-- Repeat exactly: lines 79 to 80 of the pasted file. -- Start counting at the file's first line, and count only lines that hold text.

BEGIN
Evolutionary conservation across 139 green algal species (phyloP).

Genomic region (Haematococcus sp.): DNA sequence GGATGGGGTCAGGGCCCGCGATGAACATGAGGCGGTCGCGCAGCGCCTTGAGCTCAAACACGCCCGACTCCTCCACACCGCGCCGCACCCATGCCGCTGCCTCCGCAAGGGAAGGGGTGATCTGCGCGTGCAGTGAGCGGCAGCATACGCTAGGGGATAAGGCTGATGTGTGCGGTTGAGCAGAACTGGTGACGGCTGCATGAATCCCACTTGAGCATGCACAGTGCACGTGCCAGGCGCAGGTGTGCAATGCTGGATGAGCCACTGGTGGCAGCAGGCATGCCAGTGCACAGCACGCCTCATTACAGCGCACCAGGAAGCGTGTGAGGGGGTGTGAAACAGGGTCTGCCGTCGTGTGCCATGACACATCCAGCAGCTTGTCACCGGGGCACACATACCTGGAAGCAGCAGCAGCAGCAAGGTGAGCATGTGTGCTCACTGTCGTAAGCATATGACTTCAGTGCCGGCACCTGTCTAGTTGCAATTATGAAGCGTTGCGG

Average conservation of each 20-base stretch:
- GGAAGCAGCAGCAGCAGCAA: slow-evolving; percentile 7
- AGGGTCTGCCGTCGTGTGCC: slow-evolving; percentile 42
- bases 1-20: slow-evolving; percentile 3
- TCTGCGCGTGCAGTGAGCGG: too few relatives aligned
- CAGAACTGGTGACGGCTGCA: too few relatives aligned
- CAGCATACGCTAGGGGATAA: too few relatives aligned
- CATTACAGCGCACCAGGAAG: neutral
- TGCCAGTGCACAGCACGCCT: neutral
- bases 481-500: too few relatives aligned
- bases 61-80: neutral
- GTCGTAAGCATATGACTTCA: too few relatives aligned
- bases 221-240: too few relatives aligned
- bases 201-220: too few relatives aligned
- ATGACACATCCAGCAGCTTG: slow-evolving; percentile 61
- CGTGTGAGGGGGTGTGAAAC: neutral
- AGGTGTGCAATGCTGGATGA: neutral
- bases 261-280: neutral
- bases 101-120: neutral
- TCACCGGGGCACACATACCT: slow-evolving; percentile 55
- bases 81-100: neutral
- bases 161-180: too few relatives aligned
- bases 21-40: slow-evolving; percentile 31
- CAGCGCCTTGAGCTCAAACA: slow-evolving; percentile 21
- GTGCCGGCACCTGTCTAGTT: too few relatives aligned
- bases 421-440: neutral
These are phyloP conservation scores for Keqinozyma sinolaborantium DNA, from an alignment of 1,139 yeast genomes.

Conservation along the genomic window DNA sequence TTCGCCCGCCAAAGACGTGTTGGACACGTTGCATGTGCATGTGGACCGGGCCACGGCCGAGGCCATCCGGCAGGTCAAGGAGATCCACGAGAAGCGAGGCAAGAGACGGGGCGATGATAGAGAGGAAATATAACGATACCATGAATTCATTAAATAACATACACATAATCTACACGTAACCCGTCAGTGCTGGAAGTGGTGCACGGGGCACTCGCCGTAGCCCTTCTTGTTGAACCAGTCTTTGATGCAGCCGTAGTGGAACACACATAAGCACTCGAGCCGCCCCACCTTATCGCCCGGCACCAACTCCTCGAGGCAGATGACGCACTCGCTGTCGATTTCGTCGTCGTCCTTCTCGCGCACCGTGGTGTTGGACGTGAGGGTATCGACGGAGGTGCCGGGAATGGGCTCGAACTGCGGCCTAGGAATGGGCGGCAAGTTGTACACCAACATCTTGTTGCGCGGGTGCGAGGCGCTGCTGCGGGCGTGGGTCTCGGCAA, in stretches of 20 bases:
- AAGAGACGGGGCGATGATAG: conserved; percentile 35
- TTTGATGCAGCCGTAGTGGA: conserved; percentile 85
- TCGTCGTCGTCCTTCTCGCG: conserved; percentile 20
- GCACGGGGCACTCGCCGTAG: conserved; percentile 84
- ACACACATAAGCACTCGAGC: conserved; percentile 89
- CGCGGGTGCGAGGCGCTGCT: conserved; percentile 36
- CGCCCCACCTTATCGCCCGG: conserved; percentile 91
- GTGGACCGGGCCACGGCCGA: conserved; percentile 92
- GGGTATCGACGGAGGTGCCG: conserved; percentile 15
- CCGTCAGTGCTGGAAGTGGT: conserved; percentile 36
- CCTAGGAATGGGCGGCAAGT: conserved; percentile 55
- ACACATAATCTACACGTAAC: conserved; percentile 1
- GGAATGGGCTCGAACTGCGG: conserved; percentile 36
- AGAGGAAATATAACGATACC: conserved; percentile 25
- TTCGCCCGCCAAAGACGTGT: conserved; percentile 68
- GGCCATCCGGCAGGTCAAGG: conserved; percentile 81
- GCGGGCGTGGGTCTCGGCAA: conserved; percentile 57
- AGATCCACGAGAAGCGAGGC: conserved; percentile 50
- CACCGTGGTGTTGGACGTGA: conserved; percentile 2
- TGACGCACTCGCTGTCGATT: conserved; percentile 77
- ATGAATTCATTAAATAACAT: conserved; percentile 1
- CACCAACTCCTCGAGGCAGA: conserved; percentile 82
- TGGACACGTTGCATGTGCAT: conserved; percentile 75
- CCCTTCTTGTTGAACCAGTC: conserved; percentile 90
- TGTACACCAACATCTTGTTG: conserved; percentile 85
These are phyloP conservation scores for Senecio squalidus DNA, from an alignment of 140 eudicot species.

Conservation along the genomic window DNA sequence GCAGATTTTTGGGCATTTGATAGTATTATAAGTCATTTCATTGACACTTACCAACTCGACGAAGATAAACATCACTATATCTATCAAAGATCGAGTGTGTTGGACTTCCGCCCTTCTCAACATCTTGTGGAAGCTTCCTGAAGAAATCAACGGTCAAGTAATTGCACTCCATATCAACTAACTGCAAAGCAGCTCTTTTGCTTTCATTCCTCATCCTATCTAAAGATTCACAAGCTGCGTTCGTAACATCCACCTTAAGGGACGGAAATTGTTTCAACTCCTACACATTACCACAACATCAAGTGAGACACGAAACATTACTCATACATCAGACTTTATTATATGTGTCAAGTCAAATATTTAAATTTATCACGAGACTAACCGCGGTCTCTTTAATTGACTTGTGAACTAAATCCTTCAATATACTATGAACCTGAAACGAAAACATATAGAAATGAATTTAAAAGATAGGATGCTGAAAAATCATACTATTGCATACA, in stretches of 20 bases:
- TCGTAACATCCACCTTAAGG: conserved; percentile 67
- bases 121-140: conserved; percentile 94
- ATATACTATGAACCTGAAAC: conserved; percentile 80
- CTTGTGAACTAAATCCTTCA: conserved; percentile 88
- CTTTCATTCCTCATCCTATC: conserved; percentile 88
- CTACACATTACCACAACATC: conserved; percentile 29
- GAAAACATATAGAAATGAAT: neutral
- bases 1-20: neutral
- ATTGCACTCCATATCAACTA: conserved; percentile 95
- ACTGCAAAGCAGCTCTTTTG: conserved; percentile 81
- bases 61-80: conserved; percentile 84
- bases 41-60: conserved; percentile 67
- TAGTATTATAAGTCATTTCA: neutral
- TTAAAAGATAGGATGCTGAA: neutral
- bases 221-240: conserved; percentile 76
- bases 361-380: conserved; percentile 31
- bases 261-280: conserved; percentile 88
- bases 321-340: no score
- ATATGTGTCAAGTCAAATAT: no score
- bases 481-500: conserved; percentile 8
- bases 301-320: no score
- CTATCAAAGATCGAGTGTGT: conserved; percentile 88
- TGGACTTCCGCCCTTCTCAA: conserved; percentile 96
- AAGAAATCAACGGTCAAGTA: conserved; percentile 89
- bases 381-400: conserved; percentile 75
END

- CTATCAAAGATCGAGTGTGT: conserved; percentile 88
- TGGACTTCCGCCCTTCTCAA: conserved; percentile 96